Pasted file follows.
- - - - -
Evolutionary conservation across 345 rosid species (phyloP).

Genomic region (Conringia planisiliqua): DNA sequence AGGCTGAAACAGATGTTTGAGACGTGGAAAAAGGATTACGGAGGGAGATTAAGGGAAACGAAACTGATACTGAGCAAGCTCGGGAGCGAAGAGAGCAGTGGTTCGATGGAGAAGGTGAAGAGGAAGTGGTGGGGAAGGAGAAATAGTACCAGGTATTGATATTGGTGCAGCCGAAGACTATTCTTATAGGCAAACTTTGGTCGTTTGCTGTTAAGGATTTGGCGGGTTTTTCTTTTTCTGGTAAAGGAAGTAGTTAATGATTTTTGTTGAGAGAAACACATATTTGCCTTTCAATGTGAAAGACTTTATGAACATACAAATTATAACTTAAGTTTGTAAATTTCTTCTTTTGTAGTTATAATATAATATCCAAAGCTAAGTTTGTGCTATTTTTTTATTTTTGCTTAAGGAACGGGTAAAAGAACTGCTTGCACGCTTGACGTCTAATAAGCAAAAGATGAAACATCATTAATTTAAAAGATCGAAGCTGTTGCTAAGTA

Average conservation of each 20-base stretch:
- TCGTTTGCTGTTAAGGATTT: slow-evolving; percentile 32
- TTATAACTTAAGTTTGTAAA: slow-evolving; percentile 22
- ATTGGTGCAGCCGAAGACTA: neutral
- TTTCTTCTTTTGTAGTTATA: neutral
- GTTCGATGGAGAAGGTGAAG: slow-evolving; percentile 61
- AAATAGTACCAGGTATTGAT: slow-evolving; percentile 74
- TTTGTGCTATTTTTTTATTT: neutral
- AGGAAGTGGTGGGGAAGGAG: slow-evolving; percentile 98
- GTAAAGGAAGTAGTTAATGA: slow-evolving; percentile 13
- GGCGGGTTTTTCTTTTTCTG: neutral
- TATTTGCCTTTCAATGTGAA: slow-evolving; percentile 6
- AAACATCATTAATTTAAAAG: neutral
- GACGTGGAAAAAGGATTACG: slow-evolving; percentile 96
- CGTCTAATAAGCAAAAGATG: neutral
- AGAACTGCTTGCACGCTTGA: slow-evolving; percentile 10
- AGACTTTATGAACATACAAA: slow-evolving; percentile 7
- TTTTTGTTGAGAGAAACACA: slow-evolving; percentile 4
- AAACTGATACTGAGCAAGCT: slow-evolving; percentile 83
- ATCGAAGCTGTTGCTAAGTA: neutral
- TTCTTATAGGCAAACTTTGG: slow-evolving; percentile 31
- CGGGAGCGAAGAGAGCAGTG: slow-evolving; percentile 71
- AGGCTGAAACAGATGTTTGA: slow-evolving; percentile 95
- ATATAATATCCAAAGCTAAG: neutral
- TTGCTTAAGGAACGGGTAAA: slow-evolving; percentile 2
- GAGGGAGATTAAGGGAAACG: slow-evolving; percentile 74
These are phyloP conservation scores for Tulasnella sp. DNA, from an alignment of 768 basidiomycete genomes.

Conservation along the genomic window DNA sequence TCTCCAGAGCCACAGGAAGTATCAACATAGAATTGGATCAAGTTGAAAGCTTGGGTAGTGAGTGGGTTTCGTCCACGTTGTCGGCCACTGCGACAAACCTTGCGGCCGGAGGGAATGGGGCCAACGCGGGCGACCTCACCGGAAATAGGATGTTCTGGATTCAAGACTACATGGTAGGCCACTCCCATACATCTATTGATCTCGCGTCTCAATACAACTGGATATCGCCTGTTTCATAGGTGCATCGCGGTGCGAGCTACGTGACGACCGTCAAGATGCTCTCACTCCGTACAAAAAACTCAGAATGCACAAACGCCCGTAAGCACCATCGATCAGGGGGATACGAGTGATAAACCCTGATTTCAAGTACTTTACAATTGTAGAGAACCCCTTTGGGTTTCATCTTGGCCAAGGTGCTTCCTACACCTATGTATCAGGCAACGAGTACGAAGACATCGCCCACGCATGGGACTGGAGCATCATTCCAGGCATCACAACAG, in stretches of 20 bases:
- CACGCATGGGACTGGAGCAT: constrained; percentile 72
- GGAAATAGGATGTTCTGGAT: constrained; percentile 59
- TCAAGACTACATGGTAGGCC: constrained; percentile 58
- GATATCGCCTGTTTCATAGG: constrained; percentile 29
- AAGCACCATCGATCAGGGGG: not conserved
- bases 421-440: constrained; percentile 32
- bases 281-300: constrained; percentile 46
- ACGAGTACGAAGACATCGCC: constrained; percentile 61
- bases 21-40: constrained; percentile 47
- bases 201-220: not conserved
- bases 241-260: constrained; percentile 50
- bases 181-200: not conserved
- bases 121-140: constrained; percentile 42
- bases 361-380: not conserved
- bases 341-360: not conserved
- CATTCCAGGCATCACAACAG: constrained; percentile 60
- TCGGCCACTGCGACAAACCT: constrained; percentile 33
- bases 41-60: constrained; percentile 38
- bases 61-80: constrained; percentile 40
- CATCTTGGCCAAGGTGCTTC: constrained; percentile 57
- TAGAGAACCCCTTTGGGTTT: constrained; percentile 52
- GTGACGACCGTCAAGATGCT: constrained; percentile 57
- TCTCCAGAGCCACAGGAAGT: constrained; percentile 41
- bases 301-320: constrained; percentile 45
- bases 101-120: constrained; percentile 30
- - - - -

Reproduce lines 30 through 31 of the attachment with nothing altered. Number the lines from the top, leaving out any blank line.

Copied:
Conservation along the genomic window DNA sequence TCTCCAGAGCCACAGGAAGTATCAACATAGAATTGGATCAAGTTGAAAGCTTGGGTAGTGAGTGGGTTTCGTCCACGTTGTCGGCCACTGCGACAAACCTTGCGGCCGGAGGGAATGGGGCCAACGCGGGCGACCTCACCGGAAATAGGATGTTCTGGATTCAAGACTACATGGTAGGCCACTCCCATACATCTATTGATCTCGCGTCTCAATACAACTGGATATCGCCTGTTTCATAGGTGCATCGCGGTGCGAGCTACGTGACGACCGTCAAGATGCTCTCACTCCGTACAAAAAACTCAGAATGCACAAACGCCCGTAAGCACCATCGATCAGGGGGATACGAGTGATAAACCCTGATTTCAAGTACTTTACAATTGTAGAGAACCCCTTTGGGTTTCATCTTGGCCAAGGTGCTTCCTACACCTATGTATCAGGCAACGAGTACGAAGACATCGCCCACGCATGGGACTGGAGCATCATTCCAGGCATCACAACAG, in stretches of 20 bases:
- CACGCATGGGACTGGAGCAT: constrained; percentile 72